Scientists are still unsure why black cohosh is such an effective hot flash remedy. Evaluations of the chemical compounds of other plants have revealed an estrogen-like substance, aptly named phytoestrogens. Black cohosh does not appear to contain phytoestrogens. It seems to affect other chemicals in a woman?s body. Phytoestrogens are believed to relieve menopause hot flash symptoms by replacing some of the estrogen lost as the ovaries stop functioning.

Isoflavones are one type of phytoestrogen. If you read the ingredients on a hot flash remedy, you may see ?soy isoflavones? or ?isoflavones from red clover?. Some researchers have been concerned that isoflavones or phytoestrogens could have the same side effects as synthetic estrogens used in hormone replacement therapy. So, here?s what we know about the risks associated with long term use of synthetic hormones.

We know that estrogen replacement therapy can cause endometrial cancer. The endometrium is the lining of the uterus and estrogen causes the lining to build up, which, without menstruation, frequently led to cancer. Thus, doctors would prescribe an estrogen-progesterone combination therapy. The progesterone would cause the lining to be shed each month, leading to a return of monthly periods, and decreasing the cancer risk. For years, this was believed to be a safe hot flash remedy.

As with many medical treatments, the risks turned up with long term use of this type of therapy. The Women?s Health Initiative recently concluded a seven year study of women using hormone replacement therapies of both types. The conclusion is that hormone replacement therapy of any type increases a woman?s risk for blood clots and stroke. Combination therapy, which was thought to be safer than estrogen only, increased the risk of heart disease and breast cancer, as well. An even longer study (more than twenty years) performed by Harvard scientists found that estrogen only increased breast cancer risks when used for more than 15 years. Typically a woman would not use hormone replacement therapy for menopause hot flash symptoms for that many years, but when the risks are blood clots, heart disease and stroke, even short term use is rarely recommended for mild to moderate menopausal symptoms.

While no long term studies have been conducted concerning women who use phytoestrogens or isoflavones to help relieve menopause hot flash symptoms, short term clinical studies have revealed their effectiveness, lack of side effects and safety. Even the idea that phytoestrogens, which are found in soy beans, a health food, might not be safe for long term use seems silly. People eat soy all of the time and have for many, many years.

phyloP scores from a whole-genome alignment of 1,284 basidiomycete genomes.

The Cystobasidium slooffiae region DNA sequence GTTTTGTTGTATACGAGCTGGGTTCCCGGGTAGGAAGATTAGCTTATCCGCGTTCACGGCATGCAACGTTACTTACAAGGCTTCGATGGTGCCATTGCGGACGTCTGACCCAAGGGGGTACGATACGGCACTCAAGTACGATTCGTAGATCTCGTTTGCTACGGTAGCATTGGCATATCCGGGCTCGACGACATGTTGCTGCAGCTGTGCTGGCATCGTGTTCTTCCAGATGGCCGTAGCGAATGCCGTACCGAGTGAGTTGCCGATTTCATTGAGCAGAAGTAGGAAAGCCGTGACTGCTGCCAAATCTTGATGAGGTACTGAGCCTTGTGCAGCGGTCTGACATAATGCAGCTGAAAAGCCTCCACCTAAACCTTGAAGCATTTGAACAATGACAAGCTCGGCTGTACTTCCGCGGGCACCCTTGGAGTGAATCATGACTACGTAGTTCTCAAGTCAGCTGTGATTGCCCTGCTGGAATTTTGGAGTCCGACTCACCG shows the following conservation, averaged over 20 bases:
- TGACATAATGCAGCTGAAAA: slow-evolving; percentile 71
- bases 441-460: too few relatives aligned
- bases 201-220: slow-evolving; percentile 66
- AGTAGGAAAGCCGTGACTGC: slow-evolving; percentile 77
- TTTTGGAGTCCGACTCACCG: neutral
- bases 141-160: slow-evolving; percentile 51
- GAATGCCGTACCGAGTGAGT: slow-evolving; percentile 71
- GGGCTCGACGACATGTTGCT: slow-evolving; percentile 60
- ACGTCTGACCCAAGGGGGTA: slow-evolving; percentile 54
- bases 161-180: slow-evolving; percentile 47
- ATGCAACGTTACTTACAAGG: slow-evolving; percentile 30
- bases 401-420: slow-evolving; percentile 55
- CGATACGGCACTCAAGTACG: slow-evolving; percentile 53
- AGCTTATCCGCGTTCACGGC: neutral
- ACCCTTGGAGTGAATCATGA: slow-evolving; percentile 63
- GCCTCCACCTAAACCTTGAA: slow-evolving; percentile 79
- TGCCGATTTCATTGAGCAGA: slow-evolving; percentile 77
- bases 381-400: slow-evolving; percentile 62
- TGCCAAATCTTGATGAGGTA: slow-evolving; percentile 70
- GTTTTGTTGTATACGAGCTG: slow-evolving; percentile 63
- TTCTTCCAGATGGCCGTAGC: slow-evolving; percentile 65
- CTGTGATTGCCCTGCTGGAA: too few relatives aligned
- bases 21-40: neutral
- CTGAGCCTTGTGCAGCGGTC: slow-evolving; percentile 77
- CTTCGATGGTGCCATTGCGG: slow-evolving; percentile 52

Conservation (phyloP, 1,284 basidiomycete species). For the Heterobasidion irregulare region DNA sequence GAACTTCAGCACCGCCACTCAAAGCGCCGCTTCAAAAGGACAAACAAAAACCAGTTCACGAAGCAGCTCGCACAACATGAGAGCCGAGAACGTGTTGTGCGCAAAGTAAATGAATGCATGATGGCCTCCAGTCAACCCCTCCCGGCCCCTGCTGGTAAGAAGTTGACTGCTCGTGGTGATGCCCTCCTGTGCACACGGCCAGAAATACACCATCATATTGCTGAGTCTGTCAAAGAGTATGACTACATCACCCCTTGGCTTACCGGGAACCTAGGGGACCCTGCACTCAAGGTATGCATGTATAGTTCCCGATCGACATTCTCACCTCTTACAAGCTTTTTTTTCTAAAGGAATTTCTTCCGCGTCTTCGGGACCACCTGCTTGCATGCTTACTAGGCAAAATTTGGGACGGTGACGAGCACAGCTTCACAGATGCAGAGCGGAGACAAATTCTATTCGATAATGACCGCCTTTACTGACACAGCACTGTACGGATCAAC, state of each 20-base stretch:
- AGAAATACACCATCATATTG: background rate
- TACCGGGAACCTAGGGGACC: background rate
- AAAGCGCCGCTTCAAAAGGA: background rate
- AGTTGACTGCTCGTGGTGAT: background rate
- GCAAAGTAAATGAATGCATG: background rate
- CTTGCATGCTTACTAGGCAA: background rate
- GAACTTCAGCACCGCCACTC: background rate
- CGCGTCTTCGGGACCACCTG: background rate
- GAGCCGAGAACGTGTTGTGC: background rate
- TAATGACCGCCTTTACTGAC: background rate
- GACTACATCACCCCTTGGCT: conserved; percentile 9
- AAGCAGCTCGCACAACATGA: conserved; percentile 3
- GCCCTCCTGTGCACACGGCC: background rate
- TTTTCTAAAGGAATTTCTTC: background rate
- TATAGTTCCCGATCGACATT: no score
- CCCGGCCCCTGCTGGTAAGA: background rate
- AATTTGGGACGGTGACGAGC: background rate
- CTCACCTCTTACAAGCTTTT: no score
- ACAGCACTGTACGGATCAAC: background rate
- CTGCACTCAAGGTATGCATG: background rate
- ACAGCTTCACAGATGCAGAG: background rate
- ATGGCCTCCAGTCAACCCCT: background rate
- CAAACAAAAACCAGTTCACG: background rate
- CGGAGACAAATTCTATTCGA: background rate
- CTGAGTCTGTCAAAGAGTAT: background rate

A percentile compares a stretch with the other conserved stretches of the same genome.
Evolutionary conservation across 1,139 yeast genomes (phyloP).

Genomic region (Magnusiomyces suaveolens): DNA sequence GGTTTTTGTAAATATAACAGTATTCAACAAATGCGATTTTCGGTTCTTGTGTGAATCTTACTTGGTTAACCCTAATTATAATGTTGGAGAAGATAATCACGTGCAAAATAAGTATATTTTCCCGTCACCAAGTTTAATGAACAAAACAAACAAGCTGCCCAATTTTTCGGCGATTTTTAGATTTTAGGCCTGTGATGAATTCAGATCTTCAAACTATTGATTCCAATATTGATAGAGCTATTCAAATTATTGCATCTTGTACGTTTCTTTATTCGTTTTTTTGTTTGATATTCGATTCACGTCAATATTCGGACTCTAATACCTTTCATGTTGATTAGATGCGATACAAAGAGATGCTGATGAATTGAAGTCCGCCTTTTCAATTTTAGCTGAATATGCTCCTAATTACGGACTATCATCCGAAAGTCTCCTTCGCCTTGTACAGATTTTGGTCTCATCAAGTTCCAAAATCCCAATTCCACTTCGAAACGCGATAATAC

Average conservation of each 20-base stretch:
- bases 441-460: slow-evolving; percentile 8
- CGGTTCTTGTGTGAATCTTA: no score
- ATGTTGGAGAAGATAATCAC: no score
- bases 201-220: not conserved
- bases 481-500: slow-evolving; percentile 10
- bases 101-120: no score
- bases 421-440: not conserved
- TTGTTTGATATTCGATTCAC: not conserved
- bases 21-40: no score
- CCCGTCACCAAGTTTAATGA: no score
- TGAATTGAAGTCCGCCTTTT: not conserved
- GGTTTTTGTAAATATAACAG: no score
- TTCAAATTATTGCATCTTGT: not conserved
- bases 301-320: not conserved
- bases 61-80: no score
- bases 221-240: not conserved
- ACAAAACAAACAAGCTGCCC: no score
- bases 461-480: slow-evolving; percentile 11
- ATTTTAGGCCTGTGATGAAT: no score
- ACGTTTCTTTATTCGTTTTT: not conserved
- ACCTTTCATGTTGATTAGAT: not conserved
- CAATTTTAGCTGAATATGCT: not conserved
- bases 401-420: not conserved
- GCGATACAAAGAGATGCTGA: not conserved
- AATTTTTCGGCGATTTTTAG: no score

Red clover is grown for animal feed. Native Americans used the flower for tea and chewed the leaves raw. Healers used it to treat liver ailments, gall bladder ailments, ulcers, diabetes, tonsillitis, internal cancer, appendicitis, headaches, as a hot flash remedy and to relieve other symptoms related to changing levels of hormones and aging.

Scientific research and the experiences of other women tell us that black cohosh can help relieve menopause hot flash symptoms. Laboratory tests have revealed that black cohosh has no effect on even estrogen sensitive cancer cell lines. If this hot flash remedy has not worked for you or if you have other concerning menopausal symptoms, then please visit the Menopause and PMS Guide to learn about safe and effective alternatives.

Patsy Hamilton was a health care professional for over twenty years before becoming a freelance writer. Currently she writes informational articles for the Menopause and PMS Guide. Read more at

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Thursday, October 16, 2008

Weight Gain And Perimenopause

Weight gain and perimenopause are closely related because many women experience unexplained weight gain especially around the midsection as they enter perimenopause, or while they are approaching menopause. Weight gain in the abdominal region is the most common complaint of women entering perimenopause. Most members of the medical fraternity describe this weight gain as an unavoidable ?middle age spread.?

Women do not have to accept this as the doctors describe it. Weight gain may be brought about by the onset of menopause or during perimenopause, the many years of your exposure to toxins, and hormonal imbalance. The body?s natural ability to retain the estrogen-producing fat cells during perimenopause result in the extra weight gained during this time of life. However, it does not mean that this weight gain cannot be reversed.

Weight Gain: A Natural Phenomenon

Weight gain is only natural for women going through menopause or during perimenopause. The weight gain may be different in different individuals. However, there are some common factors responsible for the weight gain. The biofeedback of your body regulates your appetite, heat regulation, metabolism, detoxification, and digestion.